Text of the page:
The Centrality of Dual Career for Recruiting Women

Study: female academics more likely than male partners to turn down good academic jobs without a good opportunity for male partner -- even when a woman has more stature in academe than her partner does.

August 22, 2016
 
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Dual-career programs have become widely seen as vital in faculty recruiting. To get one half of a faculty couple, a college needs to offer a good opportunity to the spouse, the theory goes. Colleges do this in a variety of ways, sometimes going so far as to authorize new lines in some departments so that both halves of a couple have a reason to move. But other institutions do relatively little to help.

Much of the discussion about dual-career issues in academe has assumed that these efforts are important in recruiting both male and female academics. But new research previewed Sunday at the annual meeting of the American Sociological Association suggests that dual career may be especially important in recruiting female professors with husbands who are also in academe. These women, the study found, are significantly more likely to turn down good jobs at universities if their spouses aren't offered an appropriate job than are male professors whose female partners aren't offered a good job. (The study examined only male-female dual-career couples, as there were not enough same-sex partners in the pool.)

The authors of the study -- Julie Kmec, a professor of sociology at Washington State University, and Hong Zhang, a doctoral student there -- used survey data from faculty couples at seven universities. They did not name the universities but said that they were all universities that to most academics would be desirable employers.

Kmec and Zhang discussed their findings only in general terms, as their work is currently under review for journal publication. But their paper suggests that the results could be significant for efforts to recruit female academics with male partners, especially in science and technology disciplines.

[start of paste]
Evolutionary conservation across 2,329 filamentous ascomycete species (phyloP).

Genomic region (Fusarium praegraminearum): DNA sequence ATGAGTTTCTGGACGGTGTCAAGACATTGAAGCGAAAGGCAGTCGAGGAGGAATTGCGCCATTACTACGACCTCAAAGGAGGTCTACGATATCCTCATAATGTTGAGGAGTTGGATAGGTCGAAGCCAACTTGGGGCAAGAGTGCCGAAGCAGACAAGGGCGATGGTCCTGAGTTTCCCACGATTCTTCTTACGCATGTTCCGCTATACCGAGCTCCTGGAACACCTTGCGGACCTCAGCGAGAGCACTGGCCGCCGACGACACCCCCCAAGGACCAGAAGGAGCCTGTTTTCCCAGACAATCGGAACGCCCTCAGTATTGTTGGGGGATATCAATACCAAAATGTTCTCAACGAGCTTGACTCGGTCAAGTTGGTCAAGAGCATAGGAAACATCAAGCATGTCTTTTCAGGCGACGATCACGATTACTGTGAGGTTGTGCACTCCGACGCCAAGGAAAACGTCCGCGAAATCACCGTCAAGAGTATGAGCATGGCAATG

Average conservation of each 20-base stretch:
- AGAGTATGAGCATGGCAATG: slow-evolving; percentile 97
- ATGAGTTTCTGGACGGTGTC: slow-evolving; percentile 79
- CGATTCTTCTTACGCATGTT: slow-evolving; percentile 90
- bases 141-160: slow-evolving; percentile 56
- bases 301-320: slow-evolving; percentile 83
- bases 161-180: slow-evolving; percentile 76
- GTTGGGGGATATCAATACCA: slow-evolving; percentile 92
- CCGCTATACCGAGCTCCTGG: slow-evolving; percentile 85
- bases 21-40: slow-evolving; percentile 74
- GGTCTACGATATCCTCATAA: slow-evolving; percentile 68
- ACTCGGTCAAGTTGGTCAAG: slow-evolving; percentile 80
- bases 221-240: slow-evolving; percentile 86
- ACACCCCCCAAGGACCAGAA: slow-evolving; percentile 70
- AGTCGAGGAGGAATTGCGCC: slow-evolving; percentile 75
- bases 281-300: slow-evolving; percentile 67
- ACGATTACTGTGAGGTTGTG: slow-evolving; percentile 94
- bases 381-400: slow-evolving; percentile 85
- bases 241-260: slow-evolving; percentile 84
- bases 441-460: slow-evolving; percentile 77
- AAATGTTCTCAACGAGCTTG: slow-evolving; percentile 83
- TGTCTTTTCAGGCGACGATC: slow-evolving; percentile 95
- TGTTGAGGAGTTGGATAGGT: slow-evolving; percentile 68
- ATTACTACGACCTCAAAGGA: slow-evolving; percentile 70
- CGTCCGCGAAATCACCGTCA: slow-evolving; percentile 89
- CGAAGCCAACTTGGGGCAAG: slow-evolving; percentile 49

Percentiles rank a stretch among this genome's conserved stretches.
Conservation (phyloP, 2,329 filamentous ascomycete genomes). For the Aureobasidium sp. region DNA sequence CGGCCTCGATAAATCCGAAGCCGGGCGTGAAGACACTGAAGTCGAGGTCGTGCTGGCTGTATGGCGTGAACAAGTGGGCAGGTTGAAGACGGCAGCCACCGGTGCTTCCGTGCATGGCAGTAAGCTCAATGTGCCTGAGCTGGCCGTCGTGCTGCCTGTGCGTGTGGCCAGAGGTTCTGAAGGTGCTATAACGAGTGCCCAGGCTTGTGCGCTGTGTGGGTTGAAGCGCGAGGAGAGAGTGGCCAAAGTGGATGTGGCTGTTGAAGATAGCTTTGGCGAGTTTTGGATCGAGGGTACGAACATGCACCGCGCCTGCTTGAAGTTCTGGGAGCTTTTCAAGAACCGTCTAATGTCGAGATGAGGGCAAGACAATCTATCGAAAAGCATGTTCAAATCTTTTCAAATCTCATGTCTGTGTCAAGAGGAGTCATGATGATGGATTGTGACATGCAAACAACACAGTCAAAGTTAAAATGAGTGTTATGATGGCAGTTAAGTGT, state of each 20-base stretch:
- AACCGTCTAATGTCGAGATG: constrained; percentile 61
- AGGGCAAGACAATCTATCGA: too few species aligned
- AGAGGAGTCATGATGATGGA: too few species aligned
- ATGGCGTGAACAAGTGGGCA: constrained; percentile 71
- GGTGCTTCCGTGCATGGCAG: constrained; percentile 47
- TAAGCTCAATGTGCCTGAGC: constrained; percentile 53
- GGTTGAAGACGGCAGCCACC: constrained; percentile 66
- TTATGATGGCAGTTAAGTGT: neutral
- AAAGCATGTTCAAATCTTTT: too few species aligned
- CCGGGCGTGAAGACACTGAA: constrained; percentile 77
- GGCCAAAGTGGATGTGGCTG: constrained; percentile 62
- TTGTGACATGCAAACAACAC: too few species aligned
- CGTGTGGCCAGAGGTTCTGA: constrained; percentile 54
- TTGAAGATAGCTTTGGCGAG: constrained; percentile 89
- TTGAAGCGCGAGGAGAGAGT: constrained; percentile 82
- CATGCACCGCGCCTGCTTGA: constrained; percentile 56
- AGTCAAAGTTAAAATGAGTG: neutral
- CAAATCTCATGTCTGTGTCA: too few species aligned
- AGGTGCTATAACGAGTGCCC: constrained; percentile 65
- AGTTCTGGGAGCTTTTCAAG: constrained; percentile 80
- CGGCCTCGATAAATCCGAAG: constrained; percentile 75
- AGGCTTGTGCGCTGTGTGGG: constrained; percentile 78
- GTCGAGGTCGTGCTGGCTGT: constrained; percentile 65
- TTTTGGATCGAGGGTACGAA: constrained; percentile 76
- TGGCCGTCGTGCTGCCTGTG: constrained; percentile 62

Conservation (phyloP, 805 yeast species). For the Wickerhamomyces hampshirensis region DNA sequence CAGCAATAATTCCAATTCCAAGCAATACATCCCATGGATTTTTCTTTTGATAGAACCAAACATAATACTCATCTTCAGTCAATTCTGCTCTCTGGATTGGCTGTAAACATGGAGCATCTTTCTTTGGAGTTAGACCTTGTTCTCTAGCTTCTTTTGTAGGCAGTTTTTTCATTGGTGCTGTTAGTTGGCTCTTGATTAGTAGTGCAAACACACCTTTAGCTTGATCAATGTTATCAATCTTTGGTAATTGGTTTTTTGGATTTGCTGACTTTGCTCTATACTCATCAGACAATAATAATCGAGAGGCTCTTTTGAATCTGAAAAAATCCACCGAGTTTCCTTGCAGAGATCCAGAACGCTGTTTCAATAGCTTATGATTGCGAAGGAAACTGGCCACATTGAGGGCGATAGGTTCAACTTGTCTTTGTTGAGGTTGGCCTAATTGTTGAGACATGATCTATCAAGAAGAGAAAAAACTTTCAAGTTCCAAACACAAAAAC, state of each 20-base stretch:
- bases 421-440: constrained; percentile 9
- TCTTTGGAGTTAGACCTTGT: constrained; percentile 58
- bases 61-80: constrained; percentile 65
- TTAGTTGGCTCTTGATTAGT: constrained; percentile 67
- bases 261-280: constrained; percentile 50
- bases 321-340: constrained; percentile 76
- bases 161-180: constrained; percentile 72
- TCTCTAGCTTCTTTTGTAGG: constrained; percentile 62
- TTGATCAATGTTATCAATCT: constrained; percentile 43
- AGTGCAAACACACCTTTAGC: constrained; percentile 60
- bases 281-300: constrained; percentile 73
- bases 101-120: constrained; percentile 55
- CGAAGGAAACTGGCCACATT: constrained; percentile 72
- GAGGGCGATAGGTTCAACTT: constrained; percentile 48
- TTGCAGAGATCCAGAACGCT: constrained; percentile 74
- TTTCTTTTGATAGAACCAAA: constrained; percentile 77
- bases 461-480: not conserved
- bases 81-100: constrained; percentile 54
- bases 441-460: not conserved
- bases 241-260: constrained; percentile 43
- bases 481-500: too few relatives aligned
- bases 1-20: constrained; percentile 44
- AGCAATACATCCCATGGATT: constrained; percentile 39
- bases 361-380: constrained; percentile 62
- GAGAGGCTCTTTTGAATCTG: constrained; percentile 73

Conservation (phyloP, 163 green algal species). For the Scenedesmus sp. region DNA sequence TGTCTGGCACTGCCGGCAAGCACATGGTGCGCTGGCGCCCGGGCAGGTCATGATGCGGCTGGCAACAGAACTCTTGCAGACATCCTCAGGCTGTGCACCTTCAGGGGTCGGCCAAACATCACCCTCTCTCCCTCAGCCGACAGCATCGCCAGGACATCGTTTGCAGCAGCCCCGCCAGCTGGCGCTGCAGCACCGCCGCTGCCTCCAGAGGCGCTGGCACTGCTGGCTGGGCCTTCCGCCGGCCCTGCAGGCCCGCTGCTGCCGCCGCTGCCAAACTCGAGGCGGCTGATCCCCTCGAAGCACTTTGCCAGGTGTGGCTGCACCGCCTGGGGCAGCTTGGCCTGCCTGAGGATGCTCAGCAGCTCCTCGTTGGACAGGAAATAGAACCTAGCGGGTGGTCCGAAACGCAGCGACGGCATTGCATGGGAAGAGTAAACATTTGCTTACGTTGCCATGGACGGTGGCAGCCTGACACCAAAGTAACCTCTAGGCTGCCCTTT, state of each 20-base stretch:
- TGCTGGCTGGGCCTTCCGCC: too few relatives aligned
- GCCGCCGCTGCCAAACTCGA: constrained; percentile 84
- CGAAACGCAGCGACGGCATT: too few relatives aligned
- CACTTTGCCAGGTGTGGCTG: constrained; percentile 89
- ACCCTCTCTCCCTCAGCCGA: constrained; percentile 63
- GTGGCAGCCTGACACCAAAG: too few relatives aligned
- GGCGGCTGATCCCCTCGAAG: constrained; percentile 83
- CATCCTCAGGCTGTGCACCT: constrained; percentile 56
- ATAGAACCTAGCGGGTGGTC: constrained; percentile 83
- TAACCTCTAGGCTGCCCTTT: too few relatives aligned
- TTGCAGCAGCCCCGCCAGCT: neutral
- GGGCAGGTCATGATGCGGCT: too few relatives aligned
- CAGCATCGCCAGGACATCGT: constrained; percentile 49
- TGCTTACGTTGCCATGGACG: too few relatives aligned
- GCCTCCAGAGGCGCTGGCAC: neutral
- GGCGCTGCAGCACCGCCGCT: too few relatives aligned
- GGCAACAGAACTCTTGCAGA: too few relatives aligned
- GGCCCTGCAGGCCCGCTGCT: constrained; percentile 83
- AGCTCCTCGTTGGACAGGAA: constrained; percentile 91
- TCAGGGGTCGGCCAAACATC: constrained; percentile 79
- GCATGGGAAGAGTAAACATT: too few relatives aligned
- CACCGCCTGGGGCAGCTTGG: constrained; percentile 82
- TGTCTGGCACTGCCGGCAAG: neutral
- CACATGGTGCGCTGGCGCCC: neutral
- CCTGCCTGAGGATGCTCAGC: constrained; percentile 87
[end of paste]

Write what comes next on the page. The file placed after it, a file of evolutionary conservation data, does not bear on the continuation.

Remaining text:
The couples were asked if they would have accepted their current jobs if their spouses or partners had not been offered "appropriate employment."

Across fields, women were much more likely than men to say they would have turned down jobs if there wasn't a job for the spouse. This was especially the case where the male spouse was in a STEM field.

Within academic couples, of course, one half of the couple may have more stature in academe than the other half does. And this leads to one of the more striking parts of the study.

The women who were surveyed were asked if they viewed their academic careers as primary to their partner's, secondary or equal. The survey data showed that even women who viewed their career as primary to their husbands' had greater odds than men of turning down an academic job without a good job for the partner. This finding wasn't as surprising to the researchers for those who viewed their career as secondary to their husbands' but was more of a surprise when looking at those who said their career was the primary one of the couple.

Kmec said that the findings point to a reality of continued expectations on female academics to boost their husbands' careers.

"What you have is a problem of gender overriding" career opportunities, she said. While every career decision involves a unique set of personal and professional considerations, she said that the results should concern academic leaders because of the greater chances of women turning down positions. This will make it difficult for colleges and universities to hire leading female academics, she said.

To deal with this, she said, colleges need to make sure that they are giving women "better offers or more money" to compensate for a potential loss in income for male partners if it takes them longer to find jobs. Further, she said, colleges need to make a priority "of finding legitimate opportunities for the men" whose partners are being recruited.

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